Lights out leaves cold, boredom for 20000 in Washington

25 Nov 2015 | Author: | No comments yet »

At least 5,000 not expected to have power by Thanksgiving.

Nearly 20,000 households in Spokane — Washington state’s second-largest city — were surviving Tuesday after nearly a week without heaters, lamps and TV screens for after howling winds ripped apart power lines, trees and the electrical grid. Alice Niemeirer, left, stands outside her home on 22 nd Avenue with friend Verna Eucker as linemen repair damaged equipment and wires that have left the home dark for eight days.Crews from four states and Canada continue to work around the clock to restore power to 19,000 Avista customers who remain without power a week after a major windstorm barreled through the Inland Northwest.As of last night, Mayor David Condon and City Councilman Mike Fagan were without power as a result of the historic windstorm that blew through the region last week. Governor Jay Inslee planned to meet with local leaders Tuesday as about 20,000 customers in Spokane County have been living without heat and light amid subfreezing temperatures since Nov. 17.

Jay Inslee visited Spokane to inspect damage from the worst windstorm in the region’s history, promising to explore whether Spokane County qualifies for federal disaster assistance. “This has been a very long and very, very tough week for Spokane County,” Inslee said after being briefed by local leaders, adding that he has been impressed by efforts to care for vulnerable members of the community. Inslee, meanwhile, is asking for the state to keep the Inland Northwest in the forefront of their mind, especially those who may be left in the dark on Thanksgiving.. “In our household and I know many households across the state we’ll be having a lot to be thanks for this Thursday and that is going to be thanks for the inland strong people of Spokane County,” he said. The National Weather Service says frigid air is moving into the Spokane region Tuesday, coupled with windy conditions that would drop wind chill factors into dangerously cold single digits. Avista said it plans to have power restored the majority of its customers by Wednesday but there could be as many as 5,000 still without power through Thanksgiving.

While Avista does that for newer construction, it’s just not practical for more established neighborhoods, he said, noting that Spokane is built on top of very dense basalt rock. “We received 2,289 calls to the 911 system between 1 pm and 9 pm on the day of the storm,” he continued, adding that it received another 800 calls for medical incidents, structure fire, gas leaks and other calls for service. Avista Corp., the region’s largest utility, has been working round the clock, but up to 5,000 customers may still lack electricity by tonight, chairman Scott Morris said. He says the forecast calls for more snow, with temperatures dropping into the low 20s and strong winds that will make it feel even colder on Wednesday and Thanksgiving Day.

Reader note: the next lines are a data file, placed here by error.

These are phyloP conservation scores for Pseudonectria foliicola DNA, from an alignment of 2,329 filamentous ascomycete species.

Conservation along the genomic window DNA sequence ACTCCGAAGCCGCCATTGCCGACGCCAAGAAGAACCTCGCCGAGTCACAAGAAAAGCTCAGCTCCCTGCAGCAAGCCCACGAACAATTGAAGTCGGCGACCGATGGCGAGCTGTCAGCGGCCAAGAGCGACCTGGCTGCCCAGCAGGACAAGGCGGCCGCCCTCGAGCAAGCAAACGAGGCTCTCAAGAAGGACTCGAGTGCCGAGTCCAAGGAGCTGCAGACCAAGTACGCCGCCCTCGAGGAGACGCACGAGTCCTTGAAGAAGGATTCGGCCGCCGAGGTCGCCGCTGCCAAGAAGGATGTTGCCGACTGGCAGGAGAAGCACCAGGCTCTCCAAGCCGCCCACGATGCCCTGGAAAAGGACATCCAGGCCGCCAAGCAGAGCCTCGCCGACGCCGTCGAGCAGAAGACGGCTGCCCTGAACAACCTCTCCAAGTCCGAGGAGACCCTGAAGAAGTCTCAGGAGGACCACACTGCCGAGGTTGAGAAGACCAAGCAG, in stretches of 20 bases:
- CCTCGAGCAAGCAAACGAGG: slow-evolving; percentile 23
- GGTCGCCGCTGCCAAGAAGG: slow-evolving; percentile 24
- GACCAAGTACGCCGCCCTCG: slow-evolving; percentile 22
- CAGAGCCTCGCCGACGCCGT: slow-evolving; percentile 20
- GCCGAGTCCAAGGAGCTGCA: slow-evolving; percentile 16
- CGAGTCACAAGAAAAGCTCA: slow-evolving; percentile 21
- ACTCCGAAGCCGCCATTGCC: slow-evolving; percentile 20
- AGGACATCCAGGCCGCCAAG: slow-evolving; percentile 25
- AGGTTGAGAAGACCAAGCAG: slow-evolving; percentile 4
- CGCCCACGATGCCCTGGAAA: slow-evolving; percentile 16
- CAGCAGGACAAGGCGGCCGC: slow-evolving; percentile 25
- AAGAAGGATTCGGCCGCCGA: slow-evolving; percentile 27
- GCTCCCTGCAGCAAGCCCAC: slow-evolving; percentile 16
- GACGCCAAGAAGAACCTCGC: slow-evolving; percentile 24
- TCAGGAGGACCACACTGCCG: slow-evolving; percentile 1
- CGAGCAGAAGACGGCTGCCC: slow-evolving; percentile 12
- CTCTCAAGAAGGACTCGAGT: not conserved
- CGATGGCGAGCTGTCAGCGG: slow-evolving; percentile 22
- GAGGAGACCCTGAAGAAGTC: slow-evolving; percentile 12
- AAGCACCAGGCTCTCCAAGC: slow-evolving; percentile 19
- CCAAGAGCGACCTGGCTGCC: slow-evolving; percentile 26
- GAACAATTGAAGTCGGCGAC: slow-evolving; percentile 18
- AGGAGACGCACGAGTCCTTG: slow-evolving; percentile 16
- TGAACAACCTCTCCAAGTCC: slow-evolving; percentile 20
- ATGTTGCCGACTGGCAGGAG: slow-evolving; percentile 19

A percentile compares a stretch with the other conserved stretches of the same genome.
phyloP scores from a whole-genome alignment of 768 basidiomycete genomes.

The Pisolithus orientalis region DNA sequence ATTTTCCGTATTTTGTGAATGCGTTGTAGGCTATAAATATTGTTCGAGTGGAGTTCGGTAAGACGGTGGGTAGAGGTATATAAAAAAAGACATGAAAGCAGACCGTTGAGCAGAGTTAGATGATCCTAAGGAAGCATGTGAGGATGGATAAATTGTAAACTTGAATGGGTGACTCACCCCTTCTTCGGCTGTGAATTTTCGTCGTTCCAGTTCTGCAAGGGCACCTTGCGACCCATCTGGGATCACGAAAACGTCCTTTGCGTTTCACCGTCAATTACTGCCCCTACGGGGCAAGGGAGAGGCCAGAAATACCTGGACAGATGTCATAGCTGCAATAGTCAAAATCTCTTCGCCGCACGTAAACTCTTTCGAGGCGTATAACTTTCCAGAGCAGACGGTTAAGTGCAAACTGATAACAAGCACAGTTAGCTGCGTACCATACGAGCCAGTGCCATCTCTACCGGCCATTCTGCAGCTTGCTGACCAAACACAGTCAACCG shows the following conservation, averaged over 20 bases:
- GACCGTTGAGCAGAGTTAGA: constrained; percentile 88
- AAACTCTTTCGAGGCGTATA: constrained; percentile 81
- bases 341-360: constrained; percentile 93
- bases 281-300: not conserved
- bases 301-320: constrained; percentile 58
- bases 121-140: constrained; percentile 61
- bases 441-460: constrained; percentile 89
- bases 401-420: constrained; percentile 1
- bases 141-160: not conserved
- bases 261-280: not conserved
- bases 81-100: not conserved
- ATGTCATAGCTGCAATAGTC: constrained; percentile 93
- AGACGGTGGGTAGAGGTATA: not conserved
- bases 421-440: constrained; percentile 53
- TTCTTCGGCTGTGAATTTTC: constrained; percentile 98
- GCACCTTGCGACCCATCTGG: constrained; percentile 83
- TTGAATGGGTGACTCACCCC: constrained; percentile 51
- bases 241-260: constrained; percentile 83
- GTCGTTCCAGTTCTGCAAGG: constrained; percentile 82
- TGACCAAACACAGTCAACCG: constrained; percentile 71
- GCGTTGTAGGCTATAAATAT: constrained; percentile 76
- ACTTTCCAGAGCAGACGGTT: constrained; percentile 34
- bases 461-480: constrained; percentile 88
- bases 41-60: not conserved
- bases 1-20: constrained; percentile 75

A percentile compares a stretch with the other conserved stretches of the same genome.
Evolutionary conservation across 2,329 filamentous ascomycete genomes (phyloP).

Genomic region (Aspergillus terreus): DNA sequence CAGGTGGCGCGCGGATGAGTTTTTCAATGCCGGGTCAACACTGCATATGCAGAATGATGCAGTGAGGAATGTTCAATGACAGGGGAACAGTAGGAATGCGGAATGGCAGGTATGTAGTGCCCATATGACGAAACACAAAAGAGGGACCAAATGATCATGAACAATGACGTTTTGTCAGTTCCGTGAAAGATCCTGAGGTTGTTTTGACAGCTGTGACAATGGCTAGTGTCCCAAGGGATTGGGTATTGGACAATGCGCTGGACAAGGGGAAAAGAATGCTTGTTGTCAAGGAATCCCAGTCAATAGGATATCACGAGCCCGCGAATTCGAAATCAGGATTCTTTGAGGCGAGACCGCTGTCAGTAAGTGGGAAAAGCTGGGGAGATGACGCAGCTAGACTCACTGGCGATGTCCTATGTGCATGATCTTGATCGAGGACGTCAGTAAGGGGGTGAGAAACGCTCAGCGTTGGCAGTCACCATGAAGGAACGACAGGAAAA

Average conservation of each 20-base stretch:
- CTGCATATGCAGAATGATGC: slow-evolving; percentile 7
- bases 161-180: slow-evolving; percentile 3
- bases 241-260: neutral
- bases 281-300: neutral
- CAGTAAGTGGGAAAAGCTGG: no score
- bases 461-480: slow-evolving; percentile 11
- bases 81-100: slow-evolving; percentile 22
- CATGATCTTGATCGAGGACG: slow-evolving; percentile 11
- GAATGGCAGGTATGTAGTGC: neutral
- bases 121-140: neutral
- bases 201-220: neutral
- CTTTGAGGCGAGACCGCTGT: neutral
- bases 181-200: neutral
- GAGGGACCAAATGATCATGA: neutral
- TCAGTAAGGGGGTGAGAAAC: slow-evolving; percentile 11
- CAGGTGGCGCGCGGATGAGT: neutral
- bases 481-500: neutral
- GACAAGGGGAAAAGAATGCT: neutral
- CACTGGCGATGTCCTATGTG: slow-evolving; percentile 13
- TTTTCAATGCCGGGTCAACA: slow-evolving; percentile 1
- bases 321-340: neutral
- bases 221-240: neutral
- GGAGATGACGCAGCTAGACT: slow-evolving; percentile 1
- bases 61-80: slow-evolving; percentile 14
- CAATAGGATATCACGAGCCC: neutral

On a stretch of 22nd Avenue between Bernard and Browne streets, a line crew had to climb over and through bushes, retaining walls and fences in backyards to reach downed trees, sagging powerlines and damaged poles. Best friends Alice Niemeier and Verna Eucker arrived at Niemeier’s home on 22nd Avenue and clasped their hands at the sight of the line crew hired by Avista to make repairs. Most of the remaining households without power are in locations where the electric grid had the most damage and were the most difficult to repair, Morris said. Alice fetched a Corningware dish of casserole from the freezer of her tidy home and said they intended to reheat it for dinner Tuesday night at another home where they are staying.

A homeowner on Sound Avenue named Martha, who declined to give her last name, brought cupcakes to a crew from Sturgeon Electric of Oregon to say thanks for returning power to her home. He urged continued patience in the coming days and asked those without power, but who have neighbors whose lights are back on, to report their outage to Avista by phone at 1-800-227-9187. Inland Power and Light reported all but 350 of their customers had power restored by Tuesday morning, as the winter’s first significant snow fell on Spokane County. While power has been restored to most schools, the district decided to cancel classes all week for 29,000 students because downed power lines and trees blocking sidewalks where children walk pose a danger.

A request for assistance to individual homeowners of this summer’s catastrophic wildfires was rejected by the Federal Emergency Management Agency earlier this fall. Next door, Aaron Randall, an employee of A+ Garage Door, has been opening damaged doors and replacing automatic openers that were damaged or were preventing people from accessing their garages.

Twitter-news
Our partners
Follow us
Contact us
Our contacts

About this site